by T C Hudson
WITH THE CLOSURE of the Island Brick Company's Rockley works, there came to an end the Isle of Wight's connection with one of its most lucrative products; a connection that six generations of the Pritchett family had done much to maintain.
At the start of the nineteenth century, with the Island's seaside resorts in an embryonic state of development, there was an unprecedented demand for building materials. Before the end of the century no fewer than thirty brickyards were in existence. Many of the brickyards have completely disappeared, but others may be located by their clay-pits. One of the former was sited in Baring Road, Cowes, near Egypt Hill, and for some years Kiln Cottage perpetuated its memory, as did adjacent clay-pits within the wall of Northwood Park.
Uffa Fox has recalled Werror (Werrar) Brickyard on the west bank of the Medina, from whose drying-sheds he used to collect swallows' eggs. And in Harry Guy's book, Memories of a Cowes-born Lad, we are reminded that what became the Minerva boatyard of East Cowes was formerly Tommy Langley's brickworks where Harry and his father spent many hours working on the machinery.
Nineteenth century ordnance maps and the Victoria History of Hampshire and the Isle of Wight (1912), produced by the extremely helpful staff at our County Library Headquarters, enabled the writer to locate others: Alverstone; Ashlake (Ashlodge in 1862) between Fishborne and Wootton Bridge; Atherfield; Bierlay (Berelay) at Beach Copse, Niton; Bouldnor near Yarmouth; Lower Hamstead; Ningwood (one near Dodpits Farm, another near Ningwood House and Warlands); Ryde; Sandown (in Venney's Farm, Fort Place); Skinner's Grove, Newchurch; and at Staplers (near Staplers Farm).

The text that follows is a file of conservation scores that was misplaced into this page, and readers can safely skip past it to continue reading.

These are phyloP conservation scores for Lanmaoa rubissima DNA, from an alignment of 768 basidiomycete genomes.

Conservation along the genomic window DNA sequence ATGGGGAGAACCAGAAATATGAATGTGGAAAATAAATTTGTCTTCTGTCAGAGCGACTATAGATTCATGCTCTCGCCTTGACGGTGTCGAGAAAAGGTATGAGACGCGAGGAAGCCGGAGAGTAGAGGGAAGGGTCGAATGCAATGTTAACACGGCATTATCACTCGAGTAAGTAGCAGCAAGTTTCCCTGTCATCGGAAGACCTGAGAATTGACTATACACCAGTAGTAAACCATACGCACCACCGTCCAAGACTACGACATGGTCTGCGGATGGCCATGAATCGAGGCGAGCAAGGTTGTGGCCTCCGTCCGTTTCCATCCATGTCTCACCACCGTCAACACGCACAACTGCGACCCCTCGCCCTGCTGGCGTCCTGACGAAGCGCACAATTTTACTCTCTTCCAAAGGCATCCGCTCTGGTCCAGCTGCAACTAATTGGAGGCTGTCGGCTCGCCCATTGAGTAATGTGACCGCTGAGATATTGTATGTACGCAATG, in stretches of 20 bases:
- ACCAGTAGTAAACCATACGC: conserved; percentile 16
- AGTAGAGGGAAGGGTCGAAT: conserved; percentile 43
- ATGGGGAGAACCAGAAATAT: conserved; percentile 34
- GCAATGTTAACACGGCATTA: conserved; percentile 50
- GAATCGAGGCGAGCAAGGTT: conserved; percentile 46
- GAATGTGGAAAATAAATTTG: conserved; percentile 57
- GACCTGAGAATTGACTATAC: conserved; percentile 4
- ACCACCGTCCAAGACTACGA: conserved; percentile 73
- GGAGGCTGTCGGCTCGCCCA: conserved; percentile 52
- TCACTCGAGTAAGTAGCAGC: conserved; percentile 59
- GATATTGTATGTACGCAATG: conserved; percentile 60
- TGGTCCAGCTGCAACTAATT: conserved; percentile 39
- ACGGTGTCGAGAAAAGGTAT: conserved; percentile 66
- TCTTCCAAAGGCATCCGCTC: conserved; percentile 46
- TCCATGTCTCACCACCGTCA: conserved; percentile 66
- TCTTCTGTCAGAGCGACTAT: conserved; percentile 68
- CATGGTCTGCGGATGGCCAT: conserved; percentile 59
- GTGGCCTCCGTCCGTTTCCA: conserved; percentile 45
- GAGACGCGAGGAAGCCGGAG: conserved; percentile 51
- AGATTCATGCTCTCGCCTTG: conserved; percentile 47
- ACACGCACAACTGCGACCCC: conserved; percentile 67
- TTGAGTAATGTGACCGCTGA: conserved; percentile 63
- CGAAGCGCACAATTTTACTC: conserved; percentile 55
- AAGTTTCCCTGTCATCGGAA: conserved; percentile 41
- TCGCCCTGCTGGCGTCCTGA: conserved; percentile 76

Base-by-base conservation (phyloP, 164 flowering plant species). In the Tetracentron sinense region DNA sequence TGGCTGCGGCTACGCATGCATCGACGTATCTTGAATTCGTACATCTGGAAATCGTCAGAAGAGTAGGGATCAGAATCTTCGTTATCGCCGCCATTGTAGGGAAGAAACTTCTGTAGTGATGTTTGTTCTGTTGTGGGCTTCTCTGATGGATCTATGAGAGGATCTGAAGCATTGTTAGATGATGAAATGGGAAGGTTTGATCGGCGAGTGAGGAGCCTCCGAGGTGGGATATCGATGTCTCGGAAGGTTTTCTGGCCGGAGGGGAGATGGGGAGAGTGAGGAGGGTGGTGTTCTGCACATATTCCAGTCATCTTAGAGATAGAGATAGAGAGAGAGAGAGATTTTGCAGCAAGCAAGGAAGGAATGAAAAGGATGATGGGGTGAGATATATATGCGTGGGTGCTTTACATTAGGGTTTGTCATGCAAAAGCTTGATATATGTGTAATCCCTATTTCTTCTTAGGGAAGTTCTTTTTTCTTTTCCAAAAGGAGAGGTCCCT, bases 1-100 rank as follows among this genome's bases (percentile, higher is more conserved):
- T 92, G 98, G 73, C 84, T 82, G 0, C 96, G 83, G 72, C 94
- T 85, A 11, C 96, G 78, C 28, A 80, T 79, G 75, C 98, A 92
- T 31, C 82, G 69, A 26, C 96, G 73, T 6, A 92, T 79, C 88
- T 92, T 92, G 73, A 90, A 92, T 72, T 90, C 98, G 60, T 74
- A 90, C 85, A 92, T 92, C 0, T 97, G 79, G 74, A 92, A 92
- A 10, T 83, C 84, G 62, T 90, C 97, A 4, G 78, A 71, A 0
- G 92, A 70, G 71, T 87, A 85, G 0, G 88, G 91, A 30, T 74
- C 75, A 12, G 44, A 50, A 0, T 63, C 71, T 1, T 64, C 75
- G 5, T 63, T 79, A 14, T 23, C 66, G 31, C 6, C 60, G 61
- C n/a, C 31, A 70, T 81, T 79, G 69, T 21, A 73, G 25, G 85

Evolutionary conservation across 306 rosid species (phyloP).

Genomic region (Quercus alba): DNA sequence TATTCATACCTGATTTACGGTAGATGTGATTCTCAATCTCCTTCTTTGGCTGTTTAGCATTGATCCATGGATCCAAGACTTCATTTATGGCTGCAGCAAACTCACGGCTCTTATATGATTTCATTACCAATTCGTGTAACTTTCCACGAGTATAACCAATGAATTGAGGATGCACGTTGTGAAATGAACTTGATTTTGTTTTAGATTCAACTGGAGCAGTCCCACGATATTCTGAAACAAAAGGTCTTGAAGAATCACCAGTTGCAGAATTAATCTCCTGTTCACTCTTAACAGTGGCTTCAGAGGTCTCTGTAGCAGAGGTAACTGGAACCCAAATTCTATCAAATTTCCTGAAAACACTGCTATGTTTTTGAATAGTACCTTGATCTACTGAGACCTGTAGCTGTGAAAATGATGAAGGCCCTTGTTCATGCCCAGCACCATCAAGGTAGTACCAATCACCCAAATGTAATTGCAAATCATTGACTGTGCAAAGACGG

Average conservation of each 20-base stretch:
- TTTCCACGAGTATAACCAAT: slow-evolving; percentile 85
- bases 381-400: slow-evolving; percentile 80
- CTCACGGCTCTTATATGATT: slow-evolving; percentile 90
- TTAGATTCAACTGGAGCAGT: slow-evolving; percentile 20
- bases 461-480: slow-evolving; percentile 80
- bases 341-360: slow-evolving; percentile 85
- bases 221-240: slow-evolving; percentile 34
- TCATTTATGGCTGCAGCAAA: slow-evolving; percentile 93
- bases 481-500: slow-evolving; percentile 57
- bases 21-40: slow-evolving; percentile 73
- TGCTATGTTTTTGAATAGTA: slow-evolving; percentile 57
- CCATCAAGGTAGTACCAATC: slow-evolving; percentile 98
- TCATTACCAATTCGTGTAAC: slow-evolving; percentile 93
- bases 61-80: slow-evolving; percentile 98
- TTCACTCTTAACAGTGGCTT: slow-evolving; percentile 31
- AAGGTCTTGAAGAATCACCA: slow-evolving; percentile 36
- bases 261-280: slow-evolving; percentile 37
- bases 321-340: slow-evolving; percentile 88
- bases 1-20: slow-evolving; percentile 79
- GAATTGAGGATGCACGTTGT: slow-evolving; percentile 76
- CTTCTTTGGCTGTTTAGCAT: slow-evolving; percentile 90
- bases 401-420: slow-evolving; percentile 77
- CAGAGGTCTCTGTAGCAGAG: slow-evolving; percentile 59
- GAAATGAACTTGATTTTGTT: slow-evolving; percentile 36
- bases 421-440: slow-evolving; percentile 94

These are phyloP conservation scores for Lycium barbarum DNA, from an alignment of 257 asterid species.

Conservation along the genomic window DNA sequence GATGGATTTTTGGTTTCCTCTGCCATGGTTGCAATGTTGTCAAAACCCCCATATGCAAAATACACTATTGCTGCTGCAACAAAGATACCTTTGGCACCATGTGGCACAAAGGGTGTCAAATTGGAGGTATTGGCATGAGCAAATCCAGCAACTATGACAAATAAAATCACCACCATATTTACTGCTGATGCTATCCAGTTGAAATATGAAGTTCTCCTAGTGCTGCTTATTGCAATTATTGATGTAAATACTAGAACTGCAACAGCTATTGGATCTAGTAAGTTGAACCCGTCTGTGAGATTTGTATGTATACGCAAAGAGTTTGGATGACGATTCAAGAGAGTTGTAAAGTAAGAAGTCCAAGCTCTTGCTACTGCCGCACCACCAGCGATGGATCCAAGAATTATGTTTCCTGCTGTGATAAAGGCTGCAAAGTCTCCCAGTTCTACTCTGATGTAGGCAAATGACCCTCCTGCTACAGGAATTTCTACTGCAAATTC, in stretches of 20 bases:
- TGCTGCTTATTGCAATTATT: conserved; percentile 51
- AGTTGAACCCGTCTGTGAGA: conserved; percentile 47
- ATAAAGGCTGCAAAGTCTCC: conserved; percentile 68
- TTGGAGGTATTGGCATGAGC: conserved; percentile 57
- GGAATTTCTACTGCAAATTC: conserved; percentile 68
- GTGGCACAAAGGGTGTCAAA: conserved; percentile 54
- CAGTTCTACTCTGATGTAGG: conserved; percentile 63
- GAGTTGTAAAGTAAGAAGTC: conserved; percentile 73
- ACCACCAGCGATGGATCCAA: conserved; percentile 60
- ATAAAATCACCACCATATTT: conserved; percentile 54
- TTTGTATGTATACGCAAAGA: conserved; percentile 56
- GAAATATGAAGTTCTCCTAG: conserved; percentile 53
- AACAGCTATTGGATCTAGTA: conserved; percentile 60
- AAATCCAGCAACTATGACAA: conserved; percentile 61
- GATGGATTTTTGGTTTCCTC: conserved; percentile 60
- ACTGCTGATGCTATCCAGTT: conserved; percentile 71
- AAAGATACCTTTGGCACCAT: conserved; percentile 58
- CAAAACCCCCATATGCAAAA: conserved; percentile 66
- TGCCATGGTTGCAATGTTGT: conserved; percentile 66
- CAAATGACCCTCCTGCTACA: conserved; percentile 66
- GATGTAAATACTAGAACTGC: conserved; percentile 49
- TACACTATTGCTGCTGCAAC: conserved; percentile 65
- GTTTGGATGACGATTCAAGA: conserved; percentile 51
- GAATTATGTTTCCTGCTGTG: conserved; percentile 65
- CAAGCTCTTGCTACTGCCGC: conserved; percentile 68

Also near the Medina, Shamblers Brickyard was in operation. Its owners took full advantage of the river to solve transport problems. This was always a major factor when horse-drawn carts had continuously to bring coal for the kilns and to carry products to their destinations, where it was not unusual for a carter with a load of a thousand bricks to be unable to traverse the soft ground of a buildingite.
In his informative book, The Making of Bricks and Tiles, (the main source of the facts contained in this article), Francis Joseph Pritchett states that, in 1798, rebate tiles used for the first Parkhurst Barracks were made near Kitbridge Farm, eastward of Forest Road. These tiles, employed to cover the outside of timber buildings, gave the appearance of solid bricks. The author also discloses that an ancestor worked at the Berelay Brickyard, Niton.
Between 1830 and 1840 'white' bricks were in great demand, not only for local work but for new buildings at Brighton. These were manufactured at a Ningwood brickyard. At Ningwood, too, the Island's first machine-made agricultural pipes were produced — a great improvement on the previous method of hand-moulding `horseshoe' drain pipes in two separate parts.
The Pritchetts, although God-fearing people, never lacked an eye to the main chance, and when, in 1850, a building estate at Gurnard came into being, Edmund (a non-Conformist local preacher) started his Elim Brickyard beside the Luck on Gurnard Marsh. This enterprise, by all accounts, was short-lived, but during its existence an enquiry from the contractor responsible for building one of the forts at Freshwater induced its owner to open his Jordan Brickyard near another stream that flowed into the Solent. A quay was built, thus enabling goods easily to be shipped to the West Wight. Today, a diminutive trickle close to the Woodvale Hotel is known as 'Jordan', and a nearby building estate has been named 'Jordan Close'.
In 1856, governmental regulations stipulated that all agricultural land be adequately drained and, influenced by a steward of the Ward Estate (whose dominion extended from Cowes to Freshwater), the Pritchetts created Hillis Brickyard near Marks Corner. For the next ten years these works supplied the required drainpipes.
Around 1866 two more brickyards were commenced, one at Sandford and another at Cranmore.